This event has been called the “Mirai botnet attack.” This is an extremely important event, because it used IoT devices to effectively bring the Internet to a stop for several hours on Friday, October 21. Even Ayrstone was affected: we use Zendesk for our customer support portal, and it was unavailable off and on on Friday.
This attack was innovative in two ways: first, it did not attack the affected sites directly, but rather attacked the Domain Name Servers (DNS, the servers that turn domain names like ayrstone.com into IP addresses like 188.8.131.52) of Dyn.com, making a huge number of websites, including Zendesk, Twitter, and others unreachable, even though they were working just fine.
But the most important innovation was the way the attack was done – using a Distributed Denial of Service (DDoS) attack from IoT devices. DDoS attacks work by sending a huge amount of data to a server from a large number of devices on the Internet, overwhelming the server and causing it to fail. Up until now, the “botnets,” as the devices sending the data are known, have mostly been personal computers infected with viruses that allow a remote user to control them and cause them to send out streams of data to the target server.
As I mentioned, however, this attack was different, because it used IoT devices – IP cameras, routers, wireless networking devices, and other little devices that people don’t see as being “computers.” But your router or IP camera has a lot more computing power than the powerful desktop computer you had just a few years ago.
Hackers were able to access these devices and install “botnet” software on them because – and this is THE IMPORTANT THING – the passwords were NEVER CHANGED from the defaults. For instance, many devices come with a default username of “admin” and a default password of “admin” or “password.” If those are not changed and they are exposed to the Internet, they are an open invitation to hackers.
Now, most of the devices on your network are NOT currently exposed to the Internet – they are safely hidden from the Internet by your router’s NAT firewall. But it is still important to change the default password on devices, and, if you have “port-forwarded” to any devices to make it accessible via the Internet, it is DOUBLY important to make sure it has a STRONG password to protect it.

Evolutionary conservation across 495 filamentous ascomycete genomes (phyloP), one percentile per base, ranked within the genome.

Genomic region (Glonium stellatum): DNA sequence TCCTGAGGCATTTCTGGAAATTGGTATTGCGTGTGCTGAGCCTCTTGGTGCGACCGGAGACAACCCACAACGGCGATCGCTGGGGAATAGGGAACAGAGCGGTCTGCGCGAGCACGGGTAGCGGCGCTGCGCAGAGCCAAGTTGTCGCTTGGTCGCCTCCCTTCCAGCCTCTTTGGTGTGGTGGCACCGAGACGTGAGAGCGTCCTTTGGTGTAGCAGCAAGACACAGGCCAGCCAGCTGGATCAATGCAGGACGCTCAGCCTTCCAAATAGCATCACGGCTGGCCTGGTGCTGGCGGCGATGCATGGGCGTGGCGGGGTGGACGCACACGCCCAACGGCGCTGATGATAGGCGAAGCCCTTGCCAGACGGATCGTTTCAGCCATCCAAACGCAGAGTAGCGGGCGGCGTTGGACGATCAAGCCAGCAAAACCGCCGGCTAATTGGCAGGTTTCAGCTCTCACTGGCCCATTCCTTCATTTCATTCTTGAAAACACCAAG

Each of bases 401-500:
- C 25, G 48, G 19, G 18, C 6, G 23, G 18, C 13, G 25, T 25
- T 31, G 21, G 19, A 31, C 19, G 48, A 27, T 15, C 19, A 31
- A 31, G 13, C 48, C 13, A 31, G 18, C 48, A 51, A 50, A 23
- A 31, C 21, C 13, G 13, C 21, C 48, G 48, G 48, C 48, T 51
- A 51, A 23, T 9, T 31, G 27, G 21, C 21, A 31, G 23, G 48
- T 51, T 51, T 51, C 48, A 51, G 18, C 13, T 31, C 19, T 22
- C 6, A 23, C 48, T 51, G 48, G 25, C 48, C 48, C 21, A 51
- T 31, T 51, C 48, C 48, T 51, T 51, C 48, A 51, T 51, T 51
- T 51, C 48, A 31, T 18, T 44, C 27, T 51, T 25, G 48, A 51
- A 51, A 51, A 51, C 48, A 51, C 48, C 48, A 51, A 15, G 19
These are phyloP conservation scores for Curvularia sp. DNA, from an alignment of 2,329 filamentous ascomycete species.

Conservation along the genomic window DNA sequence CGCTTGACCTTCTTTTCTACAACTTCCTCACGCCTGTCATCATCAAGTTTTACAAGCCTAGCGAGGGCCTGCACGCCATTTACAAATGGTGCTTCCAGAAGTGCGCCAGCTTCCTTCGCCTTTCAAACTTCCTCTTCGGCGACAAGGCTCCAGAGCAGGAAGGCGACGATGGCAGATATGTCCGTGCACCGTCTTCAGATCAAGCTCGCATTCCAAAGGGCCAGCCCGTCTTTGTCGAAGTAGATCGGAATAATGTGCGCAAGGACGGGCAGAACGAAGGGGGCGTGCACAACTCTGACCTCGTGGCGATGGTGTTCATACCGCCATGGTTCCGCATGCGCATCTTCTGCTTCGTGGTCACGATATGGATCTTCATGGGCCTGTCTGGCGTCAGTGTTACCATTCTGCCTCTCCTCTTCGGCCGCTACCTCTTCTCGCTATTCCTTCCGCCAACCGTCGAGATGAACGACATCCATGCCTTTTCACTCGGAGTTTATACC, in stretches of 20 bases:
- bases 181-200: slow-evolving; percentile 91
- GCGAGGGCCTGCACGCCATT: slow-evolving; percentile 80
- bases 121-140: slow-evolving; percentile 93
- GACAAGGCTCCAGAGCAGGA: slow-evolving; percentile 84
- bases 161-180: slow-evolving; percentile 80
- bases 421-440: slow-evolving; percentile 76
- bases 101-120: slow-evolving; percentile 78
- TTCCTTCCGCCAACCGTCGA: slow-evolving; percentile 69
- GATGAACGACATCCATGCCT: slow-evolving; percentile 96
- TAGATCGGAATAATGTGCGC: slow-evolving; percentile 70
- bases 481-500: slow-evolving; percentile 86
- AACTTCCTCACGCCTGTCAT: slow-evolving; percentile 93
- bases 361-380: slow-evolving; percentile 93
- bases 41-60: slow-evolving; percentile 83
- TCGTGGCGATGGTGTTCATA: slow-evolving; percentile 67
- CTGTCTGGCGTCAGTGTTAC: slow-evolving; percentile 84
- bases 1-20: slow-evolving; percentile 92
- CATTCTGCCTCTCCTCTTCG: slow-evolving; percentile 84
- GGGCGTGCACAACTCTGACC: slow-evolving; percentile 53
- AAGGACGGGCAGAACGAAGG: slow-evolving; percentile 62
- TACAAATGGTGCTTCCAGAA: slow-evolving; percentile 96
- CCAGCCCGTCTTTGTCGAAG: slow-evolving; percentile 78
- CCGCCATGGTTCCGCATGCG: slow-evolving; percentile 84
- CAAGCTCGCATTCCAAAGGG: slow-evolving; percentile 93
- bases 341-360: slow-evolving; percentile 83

Ayrstone products, of course, are protected because the username and password for each device is set from AyrMesh.com. The only way an AyrMesh device can have the default username and password is if you don’t have an AyrMesh.com account, and we regularly disable devices that are not checking into an active account. However, even at that, AyrMesh devices should always be used behind a router’s firewall and not exposed to the Internet.
These devices are incredibly useful when used properly, but you have to take some minimal precautions to keep them safe. More information about the Mirai botnet attack and security of IoT devices can be found in this article and elsewhere.
This attack is a good reminder of three things:
- Make sure you always use good passwords (long, not a quotation or word) on ALL devices and keep those passwords secret,
- Don’t expose devices to the Internet unless you have to, and
- Purchase networking/IoT products from reliable vendors who can update the firmware to close vulnerabilities, preferably automatically and over the network. If not, make they make new firmware available to close holes as they are discovered, and install it regularly.
AyrMesh devices have firmware that is updated over the network. We issue several updates per year, and you needn’t do a thing – they happen automatically.
If you have any questions, of course, just let us know – email@example.com.